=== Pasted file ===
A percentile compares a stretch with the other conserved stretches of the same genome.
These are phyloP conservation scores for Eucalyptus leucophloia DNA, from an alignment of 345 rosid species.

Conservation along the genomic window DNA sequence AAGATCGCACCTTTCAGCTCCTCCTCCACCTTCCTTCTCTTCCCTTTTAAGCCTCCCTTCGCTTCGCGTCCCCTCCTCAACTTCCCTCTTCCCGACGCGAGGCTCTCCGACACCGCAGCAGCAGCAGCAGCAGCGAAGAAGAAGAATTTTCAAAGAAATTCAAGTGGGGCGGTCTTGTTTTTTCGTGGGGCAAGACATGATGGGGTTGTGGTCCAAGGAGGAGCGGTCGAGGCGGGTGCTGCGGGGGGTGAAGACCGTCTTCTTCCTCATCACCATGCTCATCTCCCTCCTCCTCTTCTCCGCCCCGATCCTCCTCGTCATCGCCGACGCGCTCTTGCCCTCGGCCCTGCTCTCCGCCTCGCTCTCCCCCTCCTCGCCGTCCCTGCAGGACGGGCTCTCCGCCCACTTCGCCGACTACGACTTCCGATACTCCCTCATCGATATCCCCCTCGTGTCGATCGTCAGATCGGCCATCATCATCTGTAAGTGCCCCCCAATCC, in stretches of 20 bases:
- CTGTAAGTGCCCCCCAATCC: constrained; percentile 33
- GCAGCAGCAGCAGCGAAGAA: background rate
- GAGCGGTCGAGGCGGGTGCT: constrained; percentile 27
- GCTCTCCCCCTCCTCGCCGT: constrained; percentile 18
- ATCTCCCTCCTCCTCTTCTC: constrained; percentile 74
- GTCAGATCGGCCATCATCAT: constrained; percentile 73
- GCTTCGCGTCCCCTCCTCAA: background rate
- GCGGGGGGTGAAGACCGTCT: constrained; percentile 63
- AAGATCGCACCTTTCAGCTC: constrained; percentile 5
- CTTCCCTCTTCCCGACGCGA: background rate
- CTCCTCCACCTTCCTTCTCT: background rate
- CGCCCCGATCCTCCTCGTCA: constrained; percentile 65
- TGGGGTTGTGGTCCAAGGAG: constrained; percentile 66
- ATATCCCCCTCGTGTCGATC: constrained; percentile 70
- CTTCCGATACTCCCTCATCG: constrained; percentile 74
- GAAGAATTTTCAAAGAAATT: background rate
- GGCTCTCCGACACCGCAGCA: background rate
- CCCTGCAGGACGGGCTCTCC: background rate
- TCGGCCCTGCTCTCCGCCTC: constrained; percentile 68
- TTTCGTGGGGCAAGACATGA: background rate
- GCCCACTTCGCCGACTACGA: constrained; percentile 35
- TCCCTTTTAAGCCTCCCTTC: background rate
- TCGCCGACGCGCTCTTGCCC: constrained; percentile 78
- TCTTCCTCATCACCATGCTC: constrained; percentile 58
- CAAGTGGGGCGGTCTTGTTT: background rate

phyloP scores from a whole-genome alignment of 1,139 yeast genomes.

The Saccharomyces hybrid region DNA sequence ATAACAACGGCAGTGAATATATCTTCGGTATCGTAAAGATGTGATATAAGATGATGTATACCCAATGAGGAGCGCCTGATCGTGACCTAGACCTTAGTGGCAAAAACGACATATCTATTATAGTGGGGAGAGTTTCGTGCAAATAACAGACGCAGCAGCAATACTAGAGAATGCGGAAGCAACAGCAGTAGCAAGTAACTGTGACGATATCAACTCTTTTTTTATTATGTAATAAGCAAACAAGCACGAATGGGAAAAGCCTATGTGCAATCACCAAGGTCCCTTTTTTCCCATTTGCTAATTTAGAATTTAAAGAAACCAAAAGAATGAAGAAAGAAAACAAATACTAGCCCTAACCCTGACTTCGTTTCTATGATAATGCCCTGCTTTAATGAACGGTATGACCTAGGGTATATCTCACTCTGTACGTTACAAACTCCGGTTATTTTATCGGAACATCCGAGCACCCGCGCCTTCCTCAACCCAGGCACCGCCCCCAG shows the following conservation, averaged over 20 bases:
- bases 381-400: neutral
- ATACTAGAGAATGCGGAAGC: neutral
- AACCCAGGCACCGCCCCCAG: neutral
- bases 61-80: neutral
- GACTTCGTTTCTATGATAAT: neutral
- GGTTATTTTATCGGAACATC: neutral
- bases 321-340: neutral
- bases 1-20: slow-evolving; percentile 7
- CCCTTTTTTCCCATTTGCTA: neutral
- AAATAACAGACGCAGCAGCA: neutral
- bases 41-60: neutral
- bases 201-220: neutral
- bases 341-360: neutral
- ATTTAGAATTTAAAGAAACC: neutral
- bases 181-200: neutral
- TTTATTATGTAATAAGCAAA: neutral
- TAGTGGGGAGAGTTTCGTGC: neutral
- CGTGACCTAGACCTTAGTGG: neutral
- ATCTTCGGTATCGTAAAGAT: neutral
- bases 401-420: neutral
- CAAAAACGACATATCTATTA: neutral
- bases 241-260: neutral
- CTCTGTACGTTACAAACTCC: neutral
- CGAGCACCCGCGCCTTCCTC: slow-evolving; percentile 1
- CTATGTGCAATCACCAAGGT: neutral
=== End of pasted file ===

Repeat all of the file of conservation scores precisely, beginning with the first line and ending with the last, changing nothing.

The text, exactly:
A percentile compares a stretch with the other conserved stretches of the same genome.
These are phyloP conservation scores for Eucalyptus leucophloia DNA, from an alignment of 345 rosid species.

Conservation along the genomic window DNA sequence AAGATCGCACCTTTCAGCTCCTCCTCCACCTTCCTTCTCTTCCCTTTTAAGCCTCCCTTCGCTTCGCGTCCCCTCCTCAACTTCCCTCTTCCCGACGCGAGGCTCTCCGACACCGCAGCAGCAGCAGCAGCAGCGAAGAAGAAGAATTTTCAAAGAAATTCAAGTGGGGCGGTCTTGTTTTTTCGTGGGGCAAGACATGATGGGGTTGTGGTCCAAGGAGGAGCGGTCGAGGCGGGTGCTGCGGGGGGTGAAGACCGTCTTCTTCCTCATCACCATGCTCATCTCCCTCCTCCTCTTCTCCGCCCCGATCCTCCTCGTCATCGCCGACGCGCTCTTGCCCTCGGCCCTGCTCTCCGCCTCGCTCTCCCCCTCCTCGCCGTCCCTGCAGGACGGGCTCTCCGCCCACTTCGCCGACTACGACTTCCGATACTCCCTCATCGATATCCCCCTCGTGTCGATCGTCAGATCGGCCATCATCATCTGTAAGTGCCCCCCAATCC, in stretches of 20 bases:
- CTGTAAGTGCCCCCCAATCC: constrained; percentile 33
- GCAGCAGCAGCAGCGAAGAA: background rate
- GAGCGGTCGAGGCGGGTGCT: constrained; percentile 27
- GCTCTCCCCCTCCTCGCCGT: constrained; percentile 18
- ATCTCCCTCCTCCTCTTCTC: constrained; percentile 74
- GTCAGATCGGCCATCATCAT: constrained; percentile 73
- GCTTCGCGTCCCCTCCTCAA: background rate
- GCGGGGGGTGAAGACCGTCT: constrained; percentile 63
- AAGATCGCACCTTTCAGCTC: constrained; percentile 5
- CTTCCCTCTTCCCGACGCGA: background rate
- CTCCTCCACCTTCCTTCTCT: background rate
- CGCCCCGATCCTCCTCGTCA: constrained; percentile 65
- TGGGGTTGTGGTCCAAGGAG: constrained; percentile 66
- ATATCCCCCTCGTGTCGATC: constrained; percentile 70
- CTTCCGATACTCCCTCATCG: constrained; percentile 74
- GAAGAATTTTCAAAGAAATT: background rate
- GGCTCTCCGACACCGCAGCA: background rate
- CCCTGCAGGACGGGCTCTCC: background rate
- TCGGCCCTGCTCTCCGCCTC: constrained; percentile 68
- TTTCGTGGGGCAAGACATGA: background rate
- GCCCACTTCGCCGACTACGA: constrained; percentile 35
- TCCCTTTTAAGCCTCCCTTC: background rate
- TCGCCGACGCGCTCTTGCCC: constrained; percentile 78
- TCTTCCTCATCACCATGCTC: constrained; percentile 58
- CAAGTGGGGCGGTCTTGTTT: background rate

phyloP scores from a whole-genome alignment of 1,139 yeast genomes.

The Saccharomyces hybrid region DNA sequence ATAACAACGGCAGTGAATATATCTTCGGTATCGTAAAGATGTGATATAAGATGATGTATACCCAATGAGGAGCGCCTGATCGTGACCTAGACCTTAGTGGCAAAAACGACATATCTATTATAGTGGGGAGAGTTTCGTGCAAATAACAGACGCAGCAGCAATACTAGAGAATGCGGAAGCAACAGCAGTAGCAAGTAACTGTGACGATATCAACTCTTTTTTTATTATGTAATAAGCAAACAAGCACGAATGGGAAAAGCCTATGTGCAATCACCAAGGTCCCTTTTTTCCCATTTGCTAATTTAGAATTTAAAGAAACCAAAAGAATGAAGAAAGAAAACAAATACTAGCCCTAACCCTGACTTCGTTTCTATGATAATGCCCTGCTTTAATGAACGGTATGACCTAGGGTATATCTCACTCTGTACGTTACAAACTCCGGTTATTTTATCGGAACATCCGAGCACCCGCGCCTTCCTCAACCCAGGCACCGCCCCCAG shows the following conservation, averaged over 20 bases:
- bases 381-400: neutral
- ATACTAGAGAATGCGGAAGC: neutral
- AACCCAGGCACCGCCCCCAG: neutral
- bases 61-80: neutral
- GACTTCGTTTCTATGATAAT: neutral
- GGTTATTTTATCGGAACATC: neutral
- bases 321-340: neutral
- bases 1-20: slow-evolving; percentile 7
- CCCTTTTTTCCCATTTGCTA: neutral
- AAATAACAGACGCAGCAGCA: neutral
- bases 41-60: neutral
- bases 201-220: neutral
- bases 341-360: neutral
- ATTTAGAATTTAAAGAAACC: neutral
- bases 181-200: neutral
- TTTATTATGTAATAAGCAAA: neutral
- TAGTGGGGAGAGTTTCGTGC: neutral
- CGTGACCTAGACCTTAGTGG: neutral
- ATCTTCGGTATCGTAAAGAT: neutral
- bases 401-420: neutral
- CAAAAACGACATATCTATTA: neutral
- bases 241-260: neutral
- CTCTGTACGTTACAAACTCC: neutral
- CGAGCACCCGCGCCTTCCTC: slow-evolving; percentile 1
- CTATGTGCAATCACCAAGGT: neutral